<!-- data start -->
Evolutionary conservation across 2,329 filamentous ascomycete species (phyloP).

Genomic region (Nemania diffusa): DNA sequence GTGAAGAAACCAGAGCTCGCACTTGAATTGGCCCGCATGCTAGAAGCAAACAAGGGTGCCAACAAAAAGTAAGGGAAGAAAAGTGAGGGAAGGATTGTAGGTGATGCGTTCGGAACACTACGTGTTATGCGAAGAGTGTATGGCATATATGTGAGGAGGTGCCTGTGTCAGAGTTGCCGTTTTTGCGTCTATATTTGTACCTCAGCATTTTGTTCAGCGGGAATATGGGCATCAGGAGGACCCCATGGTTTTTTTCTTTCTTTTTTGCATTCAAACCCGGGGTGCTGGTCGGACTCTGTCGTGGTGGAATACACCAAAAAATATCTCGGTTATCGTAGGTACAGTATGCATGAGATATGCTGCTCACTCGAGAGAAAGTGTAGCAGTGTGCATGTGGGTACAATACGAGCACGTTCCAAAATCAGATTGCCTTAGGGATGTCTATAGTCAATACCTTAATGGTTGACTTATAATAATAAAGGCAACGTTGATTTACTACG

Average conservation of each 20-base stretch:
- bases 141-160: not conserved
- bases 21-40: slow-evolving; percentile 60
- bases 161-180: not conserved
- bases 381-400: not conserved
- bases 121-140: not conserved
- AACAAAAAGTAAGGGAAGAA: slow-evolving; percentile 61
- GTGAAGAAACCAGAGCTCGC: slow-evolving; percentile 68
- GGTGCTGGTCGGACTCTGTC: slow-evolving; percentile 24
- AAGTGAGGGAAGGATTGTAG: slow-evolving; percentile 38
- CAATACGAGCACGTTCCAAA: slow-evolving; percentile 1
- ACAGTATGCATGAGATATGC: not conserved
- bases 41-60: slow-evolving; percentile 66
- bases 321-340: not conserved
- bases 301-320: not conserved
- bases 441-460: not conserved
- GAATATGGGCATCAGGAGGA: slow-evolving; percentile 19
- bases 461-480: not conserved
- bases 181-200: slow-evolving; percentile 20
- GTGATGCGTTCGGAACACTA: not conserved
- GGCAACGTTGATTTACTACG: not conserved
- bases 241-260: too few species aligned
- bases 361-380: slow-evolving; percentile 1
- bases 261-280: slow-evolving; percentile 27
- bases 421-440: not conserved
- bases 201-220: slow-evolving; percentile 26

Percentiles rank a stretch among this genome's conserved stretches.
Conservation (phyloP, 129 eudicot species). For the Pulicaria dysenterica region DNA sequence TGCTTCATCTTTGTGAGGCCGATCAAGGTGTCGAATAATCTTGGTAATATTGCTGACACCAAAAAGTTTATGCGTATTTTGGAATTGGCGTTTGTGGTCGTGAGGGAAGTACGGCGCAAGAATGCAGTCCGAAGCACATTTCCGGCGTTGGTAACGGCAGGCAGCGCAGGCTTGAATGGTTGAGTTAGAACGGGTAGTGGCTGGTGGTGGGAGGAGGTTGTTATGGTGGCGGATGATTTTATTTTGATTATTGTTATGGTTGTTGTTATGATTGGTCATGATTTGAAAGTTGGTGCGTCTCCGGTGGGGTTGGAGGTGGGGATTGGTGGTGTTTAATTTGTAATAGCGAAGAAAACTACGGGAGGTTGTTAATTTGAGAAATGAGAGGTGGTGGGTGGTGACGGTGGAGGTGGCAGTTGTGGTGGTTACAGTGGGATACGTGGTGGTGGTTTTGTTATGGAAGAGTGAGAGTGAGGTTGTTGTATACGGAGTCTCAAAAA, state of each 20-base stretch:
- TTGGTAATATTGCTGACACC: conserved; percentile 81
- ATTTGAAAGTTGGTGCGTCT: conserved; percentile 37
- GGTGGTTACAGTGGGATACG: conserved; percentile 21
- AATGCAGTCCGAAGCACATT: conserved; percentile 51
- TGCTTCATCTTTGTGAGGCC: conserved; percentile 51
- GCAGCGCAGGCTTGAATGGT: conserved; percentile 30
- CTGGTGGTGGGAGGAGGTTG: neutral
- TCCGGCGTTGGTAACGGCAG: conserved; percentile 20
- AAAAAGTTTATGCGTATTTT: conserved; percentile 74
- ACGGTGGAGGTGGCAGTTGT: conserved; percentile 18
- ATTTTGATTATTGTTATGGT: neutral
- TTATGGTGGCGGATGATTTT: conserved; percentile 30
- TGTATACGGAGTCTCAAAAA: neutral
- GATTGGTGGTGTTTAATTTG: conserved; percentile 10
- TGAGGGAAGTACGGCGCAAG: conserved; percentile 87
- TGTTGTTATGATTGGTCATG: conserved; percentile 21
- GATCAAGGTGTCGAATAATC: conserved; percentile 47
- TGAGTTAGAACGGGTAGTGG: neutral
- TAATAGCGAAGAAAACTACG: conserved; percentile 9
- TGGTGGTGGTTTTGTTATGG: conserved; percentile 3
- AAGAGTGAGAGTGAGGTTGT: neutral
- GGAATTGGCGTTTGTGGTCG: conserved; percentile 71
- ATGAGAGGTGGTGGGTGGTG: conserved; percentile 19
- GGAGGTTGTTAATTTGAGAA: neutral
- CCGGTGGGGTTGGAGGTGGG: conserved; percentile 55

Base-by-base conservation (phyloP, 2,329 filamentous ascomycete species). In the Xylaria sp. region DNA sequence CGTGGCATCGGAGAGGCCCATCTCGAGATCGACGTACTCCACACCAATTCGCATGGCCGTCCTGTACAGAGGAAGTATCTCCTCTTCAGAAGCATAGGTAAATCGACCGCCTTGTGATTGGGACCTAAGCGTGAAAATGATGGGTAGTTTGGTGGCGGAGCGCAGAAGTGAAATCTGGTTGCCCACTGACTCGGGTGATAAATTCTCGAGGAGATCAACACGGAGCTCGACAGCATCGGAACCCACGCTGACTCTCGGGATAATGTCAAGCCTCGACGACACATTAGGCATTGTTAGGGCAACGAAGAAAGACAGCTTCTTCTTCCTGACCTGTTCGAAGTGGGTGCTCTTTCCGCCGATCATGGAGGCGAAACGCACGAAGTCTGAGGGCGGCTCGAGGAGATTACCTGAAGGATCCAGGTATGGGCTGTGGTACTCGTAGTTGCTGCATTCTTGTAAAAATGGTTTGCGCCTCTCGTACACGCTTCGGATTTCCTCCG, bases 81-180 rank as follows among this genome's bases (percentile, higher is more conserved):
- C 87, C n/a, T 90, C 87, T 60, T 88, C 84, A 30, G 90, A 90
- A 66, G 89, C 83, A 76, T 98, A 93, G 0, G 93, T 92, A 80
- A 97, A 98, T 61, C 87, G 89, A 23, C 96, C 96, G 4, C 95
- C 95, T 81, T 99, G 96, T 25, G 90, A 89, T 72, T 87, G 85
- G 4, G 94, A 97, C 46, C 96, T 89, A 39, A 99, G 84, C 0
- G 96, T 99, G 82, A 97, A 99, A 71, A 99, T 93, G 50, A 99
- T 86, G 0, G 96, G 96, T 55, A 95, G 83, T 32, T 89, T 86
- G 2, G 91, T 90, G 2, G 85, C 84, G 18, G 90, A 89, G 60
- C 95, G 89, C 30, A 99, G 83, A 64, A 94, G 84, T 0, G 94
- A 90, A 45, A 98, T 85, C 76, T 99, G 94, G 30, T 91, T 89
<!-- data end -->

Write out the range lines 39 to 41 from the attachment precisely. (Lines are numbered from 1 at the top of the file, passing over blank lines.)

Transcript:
- AAAAAGTTTATGCGTATTTT: conserved; percentile 74
- ACGGTGGAGGTGGCAGTTGT: conserved; percentile 18
- ATTTTGATTATTGTTATGGT: neutral